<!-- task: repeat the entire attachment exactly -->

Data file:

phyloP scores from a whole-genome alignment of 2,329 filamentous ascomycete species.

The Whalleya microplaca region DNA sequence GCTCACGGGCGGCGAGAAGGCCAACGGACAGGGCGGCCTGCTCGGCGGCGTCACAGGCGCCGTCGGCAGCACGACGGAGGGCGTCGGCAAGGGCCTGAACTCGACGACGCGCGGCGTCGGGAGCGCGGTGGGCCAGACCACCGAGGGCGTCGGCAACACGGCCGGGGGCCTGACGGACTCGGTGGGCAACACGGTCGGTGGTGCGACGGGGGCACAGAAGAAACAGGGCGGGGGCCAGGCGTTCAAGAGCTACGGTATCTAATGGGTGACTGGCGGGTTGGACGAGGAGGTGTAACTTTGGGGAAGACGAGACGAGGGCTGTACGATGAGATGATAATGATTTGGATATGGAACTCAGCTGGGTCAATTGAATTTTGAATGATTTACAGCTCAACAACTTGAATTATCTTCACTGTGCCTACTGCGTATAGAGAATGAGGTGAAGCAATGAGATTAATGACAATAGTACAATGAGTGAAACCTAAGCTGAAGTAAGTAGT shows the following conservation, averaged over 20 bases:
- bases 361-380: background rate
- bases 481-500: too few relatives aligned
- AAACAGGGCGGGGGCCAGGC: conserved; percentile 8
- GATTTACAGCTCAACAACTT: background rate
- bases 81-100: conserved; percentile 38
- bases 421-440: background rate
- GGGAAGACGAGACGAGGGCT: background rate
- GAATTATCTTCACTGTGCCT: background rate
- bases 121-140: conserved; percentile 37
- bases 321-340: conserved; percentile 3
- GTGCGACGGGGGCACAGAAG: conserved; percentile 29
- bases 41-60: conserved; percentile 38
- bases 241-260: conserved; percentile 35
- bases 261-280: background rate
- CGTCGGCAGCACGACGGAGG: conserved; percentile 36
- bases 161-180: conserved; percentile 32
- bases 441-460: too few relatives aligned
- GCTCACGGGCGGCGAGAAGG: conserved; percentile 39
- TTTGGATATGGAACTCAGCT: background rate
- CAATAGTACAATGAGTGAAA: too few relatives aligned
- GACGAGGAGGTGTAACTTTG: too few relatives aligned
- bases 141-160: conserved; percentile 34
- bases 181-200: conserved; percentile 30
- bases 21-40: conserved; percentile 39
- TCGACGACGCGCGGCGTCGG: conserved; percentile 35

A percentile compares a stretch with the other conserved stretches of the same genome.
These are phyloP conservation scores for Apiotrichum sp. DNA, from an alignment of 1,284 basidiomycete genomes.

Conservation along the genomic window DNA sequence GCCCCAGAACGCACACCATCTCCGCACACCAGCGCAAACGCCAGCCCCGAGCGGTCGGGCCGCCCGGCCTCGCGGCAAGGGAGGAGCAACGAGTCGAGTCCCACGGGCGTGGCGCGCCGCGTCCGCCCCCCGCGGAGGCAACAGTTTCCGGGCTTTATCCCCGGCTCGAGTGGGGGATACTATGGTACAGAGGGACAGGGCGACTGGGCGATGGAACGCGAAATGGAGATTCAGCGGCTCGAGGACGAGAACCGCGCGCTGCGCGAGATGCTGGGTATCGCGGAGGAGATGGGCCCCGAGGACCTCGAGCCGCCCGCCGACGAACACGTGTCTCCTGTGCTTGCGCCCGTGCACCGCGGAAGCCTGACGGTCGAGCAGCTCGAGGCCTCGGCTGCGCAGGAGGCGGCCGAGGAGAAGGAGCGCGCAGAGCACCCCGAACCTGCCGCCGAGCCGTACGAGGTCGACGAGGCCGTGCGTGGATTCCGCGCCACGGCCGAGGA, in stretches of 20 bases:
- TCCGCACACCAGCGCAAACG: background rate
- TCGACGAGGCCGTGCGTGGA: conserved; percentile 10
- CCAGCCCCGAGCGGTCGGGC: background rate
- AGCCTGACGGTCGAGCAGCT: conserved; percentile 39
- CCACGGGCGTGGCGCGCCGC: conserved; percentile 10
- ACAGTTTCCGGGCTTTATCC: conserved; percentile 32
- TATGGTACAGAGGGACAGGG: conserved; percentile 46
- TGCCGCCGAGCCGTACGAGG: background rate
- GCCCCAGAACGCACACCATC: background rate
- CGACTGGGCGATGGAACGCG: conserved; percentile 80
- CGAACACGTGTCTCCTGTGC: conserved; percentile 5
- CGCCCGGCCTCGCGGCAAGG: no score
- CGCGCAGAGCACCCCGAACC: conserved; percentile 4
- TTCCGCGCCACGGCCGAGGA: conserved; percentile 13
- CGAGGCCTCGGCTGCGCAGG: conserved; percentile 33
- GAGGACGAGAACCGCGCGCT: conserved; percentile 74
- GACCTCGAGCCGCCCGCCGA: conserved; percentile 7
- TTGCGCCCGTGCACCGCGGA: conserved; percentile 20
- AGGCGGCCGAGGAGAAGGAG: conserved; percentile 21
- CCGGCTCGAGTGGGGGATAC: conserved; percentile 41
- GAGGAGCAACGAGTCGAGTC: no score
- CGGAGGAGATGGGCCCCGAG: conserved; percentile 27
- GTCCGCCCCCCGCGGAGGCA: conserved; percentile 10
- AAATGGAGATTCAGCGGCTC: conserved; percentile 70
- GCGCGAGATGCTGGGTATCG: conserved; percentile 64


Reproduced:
phyloP scores from a whole-genome alignment of 2,329 filamentous ascomycete species.

The Whalleya microplaca region DNA sequence GCTCACGGGCGGCGAGAAGGCCAACGGACAGGGCGGCCTGCTCGGCGGCGTCACAGGCGCCGTCGGCAGCACGACGGAGGGCGTCGGCAAGGGCCTGAACTCGACGACGCGCGGCGTCGGGAGCGCGGTGGGCCAGACCACCGAGGGCGTCGGCAACACGGCCGGGGGCCTGACGGACTCGGTGGGCAACACGGTCGGTGGTGCGACGGGGGCACAGAAGAAACAGGGCGGGGGCCAGGCGTTCAAGAGCTACGGTATCTAATGGGTGACTGGCGGGTTGGACGAGGAGGTGTAACTTTGGGGAAGACGAGACGAGGGCTGTACGATGAGATGATAATGATTTGGATATGGAACTCAGCTGGGTCAATTGAATTTTGAATGATTTACAGCTCAACAACTTGAATTATCTTCACTGTGCCTACTGCGTATAGAGAATGAGGTGAAGCAATGAGATTAATGACAATAGTACAATGAGTGAAACCTAAGCTGAAGTAAGTAGT shows the following conservation, averaged over 20 bases:
- bases 361-380: background rate
- bases 481-500: too few relatives aligned
- AAACAGGGCGGGGGCCAGGC: conserved; percentile 8
- GATTTACAGCTCAACAACTT: background rate
- bases 81-100: conserved; percentile 38
- bases 421-440: background rate
- GGGAAGACGAGACGAGGGCT: background rate
- GAATTATCTTCACTGTGCCT: background rate
- bases 121-140: conserved; percentile 37
- bases 321-340: conserved; percentile 3
- GTGCGACGGGGGCACAGAAG: conserved; percentile 29
- bases 41-60: conserved; percentile 38
- bases 241-260: conserved; percentile 35
- bases 261-280: background rate
- CGTCGGCAGCACGACGGAGG: conserved; percentile 36
- bases 161-180: conserved; percentile 32
- bases 441-460: too few relatives aligned
- GCTCACGGGCGGCGAGAAGG: conserved; percentile 39
- TTTGGATATGGAACTCAGCT: background rate
- CAATAGTACAATGAGTGAAA: too few relatives aligned
- GACGAGGAGGTGTAACTTTG: too few relatives aligned
- bases 141-160: conserved; percentile 34
- bases 181-200: conserved; percentile 30
- bases 21-40: conserved; percentile 39
- TCGACGACGCGCGGCGTCGG: conserved; percentile 35

A percentile compares a stretch with the other conserved stretches of the same genome.
These are phyloP conservation scores for Apiotrichum sp. DNA, from an alignment of 1,284 basidiomycete genomes.

Conservation along the genomic window DNA sequence GCCCCAGAACGCACACCATCTCCGCACACCAGCGCAAACGCCAGCCCCGAGCGGTCGGGCCGCCCGGCCTCGCGGCAAGGGAGGAGCAACGAGTCGAGTCCCACGGGCGTGGCGCGCCGCGTCCGCCCCCCGCGGAGGCAACAGTTTCCGGGCTTTATCCCCGGCTCGAGTGGGGGATACTATGGTACAGAGGGACAGGGCGACTGGGCGATGGAACGCGAAATGGAGATTCAGCGGCTCGAGGACGAGAACCGCGCGCTGCGCGAGATGCTGGGTATCGCGGAGGAGATGGGCCCCGAGGACCTCGAGCCGCCCGCCGACGAACACGTGTCTCCTGTGCTTGCGCCCGTGCACCGCGGAAGCCTGACGGTCGAGCAGCTCGAGGCCTCGGCTGCGCAGGAGGCGGCCGAGGAGAAGGAGCGCGCAGAGCACCCCGAACCTGCCGCCGAGCCGTACGAGGTCGACGAGGCCGTGCGTGGATTCCGCGCCACGGCCGAGGA, in stretches of 20 bases:
- TCCGCACACCAGCGCAAACG: background rate
- TCGACGAGGCCGTGCGTGGA: conserved; percentile 10
- CCAGCCCCGAGCGGTCGGGC: background rate
- AGCCTGACGGTCGAGCAGCT: conserved; percentile 39
- CCACGGGCGTGGCGCGCCGC: conserved; percentile 10
- ACAGTTTCCGGGCTTTATCC: conserved; percentile 32
- TATGGTACAGAGGGACAGGG: conserved; percentile 46
- TGCCGCCGAGCCGTACGAGG: background rate
- GCCCCAGAACGCACACCATC: background rate
- CGACTGGGCGATGGAACGCG: conserved; percentile 80
- CGAACACGTGTCTCCTGTGC: conserved; percentile 5
- CGCCCGGCCTCGCGGCAAGG: no score
- CGCGCAGAGCACCCCGAACC: conserved; percentile 4
- TTCCGCGCCACGGCCGAGGA: conserved; percentile 13
- CGAGGCCTCGGCTGCGCAGG: conserved; percentile 33
- GAGGACGAGAACCGCGCGCT: conserved; percentile 74
- GACCTCGAGCCGCCCGCCGA: conserved; percentile 7
- TTGCGCCCGTGCACCGCGGA: conserved; percentile 20
- AGGCGGCCGAGGAGAAGGAG: conserved; percentile 21
- CCGGCTCGAGTGGGGGATAC: conserved; percentile 41
- GAGGAGCAACGAGTCGAGTC: no score
- CGGAGGAGATGGGCCCCGAG: conserved; percentile 27
- GTCCGCCCCCCGCGGAGGCA: conserved; percentile 10
- AAATGGAGATTCAGCGGCTC: conserved; percentile 70
- GCGCGAGATGCTGGGTATCG: conserved; percentile 64